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Rob van Blommestein
Rob van Blommestein
EDA Consortium Communications Chair and Director of Corporate Communications at Jasper Design Automation.

Using Formal Tools to Improve the Productivity of Verification at STMicroelectronics

 
April 9th, 2013 by Rob van Blommestein

At this year’s ChipEx, STMicroelectronics (ST) will discuss how they used formal methods as a means to improve the productivity of their verification. In particular, they had three key aims:

  1. To close verification projects with appreciably less time and effort than that required by a constrained random approach;
  2. To promote a greater use of assertions by encouraging designers to develop formal properties for their blocks;
  3. To augment or replace legacy in-house flows with mature industry tools. This reduces maintenance overhead and promotes a more robust approach.

They applied formal methods at the unit-level, block-level and the system-level of an ARM based CPU sub-system (see Figure 1). Each project gave different insights into the effectiveness of the formal approach. In order to make an effective evaluation, they developed constrained random alternatives. This allowed them to make direct comparisons and reduced the project’s risk.

A paper at ChipEx will be presented that describes the productivity improvements they experienced using formal methods to verify a critical CPU sub-system that is targeted at mobile applications. In particular, they describe the challenges involved and how a formal tool (Jasper) delivered benefits in terms of effort savings, re-use and insight into IP that was not fully characterized in the context of a new design. The full presentation will also describe their experiences using formal in the context of low-power verification, control status register checking and sequential equivalence.

Figure 1: An ST ARM based CPU sub-system. The shaded blocks were verified using Jasper.

Verification Challenges and the Benefits of Formal

ST’s sub-system verification strategy is based on three levels of abstraction. Unit-tests provide a means to determine that a block is ready to enter verification. In previous projects, unit-testing was performed by designers using HDL test-benches. These test-benches require a significant amount of development effort and are often not re-usable when the block enters verification. Thus, one challenge was to reduce this effort and to re-use the output in subsequent design phases. In addition, a further challenge was to determine how they could detect bugs faster.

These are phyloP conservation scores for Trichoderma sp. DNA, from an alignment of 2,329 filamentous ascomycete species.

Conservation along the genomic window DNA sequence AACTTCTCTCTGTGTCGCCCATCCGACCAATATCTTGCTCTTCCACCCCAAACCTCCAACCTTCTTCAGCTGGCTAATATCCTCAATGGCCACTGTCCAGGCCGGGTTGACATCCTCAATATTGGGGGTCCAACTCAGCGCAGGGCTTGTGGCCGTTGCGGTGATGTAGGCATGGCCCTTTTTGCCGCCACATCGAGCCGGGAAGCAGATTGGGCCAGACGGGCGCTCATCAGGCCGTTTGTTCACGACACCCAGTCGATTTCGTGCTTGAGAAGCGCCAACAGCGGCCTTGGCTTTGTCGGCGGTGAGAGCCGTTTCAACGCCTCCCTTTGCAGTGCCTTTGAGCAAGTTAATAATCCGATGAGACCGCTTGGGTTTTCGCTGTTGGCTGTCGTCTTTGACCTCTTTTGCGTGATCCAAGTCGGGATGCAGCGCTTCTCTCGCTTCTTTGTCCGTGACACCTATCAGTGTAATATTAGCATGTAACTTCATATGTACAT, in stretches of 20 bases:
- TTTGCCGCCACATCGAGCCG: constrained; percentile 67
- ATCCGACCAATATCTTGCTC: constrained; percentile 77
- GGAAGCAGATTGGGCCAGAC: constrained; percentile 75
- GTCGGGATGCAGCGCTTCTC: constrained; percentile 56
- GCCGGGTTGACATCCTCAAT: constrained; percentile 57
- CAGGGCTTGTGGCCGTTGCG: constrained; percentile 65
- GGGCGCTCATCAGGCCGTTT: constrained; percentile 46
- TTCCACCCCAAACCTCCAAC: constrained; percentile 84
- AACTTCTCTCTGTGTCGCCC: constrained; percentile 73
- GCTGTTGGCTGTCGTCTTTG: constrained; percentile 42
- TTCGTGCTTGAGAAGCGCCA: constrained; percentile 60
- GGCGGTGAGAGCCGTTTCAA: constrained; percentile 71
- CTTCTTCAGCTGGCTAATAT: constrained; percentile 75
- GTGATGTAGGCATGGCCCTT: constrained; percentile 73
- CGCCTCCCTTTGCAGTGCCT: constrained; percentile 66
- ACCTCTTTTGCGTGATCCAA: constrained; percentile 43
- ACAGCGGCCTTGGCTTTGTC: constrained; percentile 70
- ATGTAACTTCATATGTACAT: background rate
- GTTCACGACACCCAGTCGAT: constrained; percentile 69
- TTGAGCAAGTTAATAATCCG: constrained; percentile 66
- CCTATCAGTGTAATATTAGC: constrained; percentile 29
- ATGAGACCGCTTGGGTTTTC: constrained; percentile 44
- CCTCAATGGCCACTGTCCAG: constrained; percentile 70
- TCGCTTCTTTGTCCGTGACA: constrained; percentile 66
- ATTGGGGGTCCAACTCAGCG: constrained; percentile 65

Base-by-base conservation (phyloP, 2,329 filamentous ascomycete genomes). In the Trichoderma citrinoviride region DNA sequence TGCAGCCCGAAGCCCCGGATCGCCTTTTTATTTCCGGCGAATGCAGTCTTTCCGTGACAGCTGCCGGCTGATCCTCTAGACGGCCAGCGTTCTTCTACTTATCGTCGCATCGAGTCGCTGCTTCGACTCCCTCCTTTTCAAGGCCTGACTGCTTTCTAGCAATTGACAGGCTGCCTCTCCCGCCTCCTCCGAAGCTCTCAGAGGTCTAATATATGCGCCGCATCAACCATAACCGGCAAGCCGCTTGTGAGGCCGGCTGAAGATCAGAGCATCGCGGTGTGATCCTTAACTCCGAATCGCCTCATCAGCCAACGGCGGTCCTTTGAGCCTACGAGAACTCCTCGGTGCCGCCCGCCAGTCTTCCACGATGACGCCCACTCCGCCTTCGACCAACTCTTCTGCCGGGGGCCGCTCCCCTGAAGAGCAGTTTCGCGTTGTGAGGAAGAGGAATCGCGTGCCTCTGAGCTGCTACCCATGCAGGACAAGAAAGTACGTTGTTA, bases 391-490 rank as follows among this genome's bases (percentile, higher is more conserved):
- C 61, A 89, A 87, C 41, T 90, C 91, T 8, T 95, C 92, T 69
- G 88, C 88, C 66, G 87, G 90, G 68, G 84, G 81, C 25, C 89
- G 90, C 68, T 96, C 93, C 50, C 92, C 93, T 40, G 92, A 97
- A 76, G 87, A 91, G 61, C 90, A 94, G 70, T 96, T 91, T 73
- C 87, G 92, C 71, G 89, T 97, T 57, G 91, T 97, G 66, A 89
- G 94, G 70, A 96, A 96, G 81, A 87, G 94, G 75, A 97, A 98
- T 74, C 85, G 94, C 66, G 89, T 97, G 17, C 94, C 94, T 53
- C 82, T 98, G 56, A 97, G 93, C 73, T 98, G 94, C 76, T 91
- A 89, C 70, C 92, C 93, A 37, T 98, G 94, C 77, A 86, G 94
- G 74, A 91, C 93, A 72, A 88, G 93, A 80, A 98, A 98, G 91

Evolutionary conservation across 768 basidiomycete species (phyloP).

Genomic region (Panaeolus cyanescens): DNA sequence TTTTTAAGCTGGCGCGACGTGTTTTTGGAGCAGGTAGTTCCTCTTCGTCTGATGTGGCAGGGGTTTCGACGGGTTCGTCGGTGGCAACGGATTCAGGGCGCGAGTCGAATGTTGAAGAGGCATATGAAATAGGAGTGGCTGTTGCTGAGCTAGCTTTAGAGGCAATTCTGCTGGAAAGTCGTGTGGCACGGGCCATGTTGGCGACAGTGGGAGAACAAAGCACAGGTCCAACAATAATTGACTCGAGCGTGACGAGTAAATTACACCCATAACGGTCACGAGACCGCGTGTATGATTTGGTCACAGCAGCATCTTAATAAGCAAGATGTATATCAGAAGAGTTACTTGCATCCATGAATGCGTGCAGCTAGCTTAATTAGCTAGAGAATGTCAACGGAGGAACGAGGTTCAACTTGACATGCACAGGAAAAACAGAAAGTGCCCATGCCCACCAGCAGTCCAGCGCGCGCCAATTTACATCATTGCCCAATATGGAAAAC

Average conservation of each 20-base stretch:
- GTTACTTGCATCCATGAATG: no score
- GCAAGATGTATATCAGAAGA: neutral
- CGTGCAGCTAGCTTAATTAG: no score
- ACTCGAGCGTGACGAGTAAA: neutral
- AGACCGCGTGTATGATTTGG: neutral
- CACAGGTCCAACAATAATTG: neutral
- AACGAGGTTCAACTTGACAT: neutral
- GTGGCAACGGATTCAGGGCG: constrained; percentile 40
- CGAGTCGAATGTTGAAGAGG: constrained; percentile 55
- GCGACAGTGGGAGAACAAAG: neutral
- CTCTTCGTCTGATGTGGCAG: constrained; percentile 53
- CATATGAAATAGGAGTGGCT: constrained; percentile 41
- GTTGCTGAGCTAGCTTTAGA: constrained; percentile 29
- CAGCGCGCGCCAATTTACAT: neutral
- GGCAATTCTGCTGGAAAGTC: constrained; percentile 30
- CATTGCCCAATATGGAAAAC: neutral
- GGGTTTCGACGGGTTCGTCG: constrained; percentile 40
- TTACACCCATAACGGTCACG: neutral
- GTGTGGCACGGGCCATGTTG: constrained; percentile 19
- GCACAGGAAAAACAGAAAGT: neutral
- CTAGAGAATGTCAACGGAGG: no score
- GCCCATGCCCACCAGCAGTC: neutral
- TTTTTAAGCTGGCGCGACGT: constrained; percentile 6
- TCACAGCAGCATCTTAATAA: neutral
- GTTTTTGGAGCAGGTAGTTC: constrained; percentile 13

Using formal, they unit-tested the Sensor Control Block (see Figure 1) in 1 man/weeks, whereas, they required 2 man/weeks to develop an HDL test-harness. This saving came from not having to develop test-bench code. Using formal, properties can be tested with little setup. Thus, testing began immediately and this provided results quickly. Furthermore, the formal properties that were written were re-used as the basis of the block-level verification. These properties can also be embedded into the RTL and so will continue to add value throughout the IPs life-cycle.

Once the unit-tests have been completed, each IP enters block-level verification. One challenge at this level is for formal to close verification faster than constrained random. For the Sensor Control Block, ST closed their formal verification in 4 man/weeks, whereas, they required 7 man /weeks to complete the constrained random equivalent. This time saving came (again) from not having to develop test-bench code and also from the re-use of the properties written for the unit-testing. In terms of results, ST discovered 3 bugs in the first week of using the formal tool. After 7 man/weeks of constrained random development, ST discovered only one further issue.

Block-level verification ensures that each block conforms to its specification in isolation. In the team, sub-system integration is performed by hand and so ST require a flow to detect errors in the wiring. Previously, ST had developed a Specman based approach. While this had worked, the flow required regular maintenance and was not bug free. Using Jasper, ST was able to develop a point-to-point connectivity flow that was driven from the project’s documentation. Within 2 man/weeks, they had proved 2568 connectivity properties.

Conclusion

How do formal methods deliver in the context of our aims and challenges? ST has achieved their cost, time and effort reduction goals. They have also achieved their property reuse goals and have transformed legacy aspects of their flow into more comprehensive and robust approaches. The full presentation will expand on these findings and will describe ST’s additional results in the areas of low-power verification, control status register checking and sequential equivalence.

To register to see this presentation at ChipEx, go to http://www.chipex.com/il.

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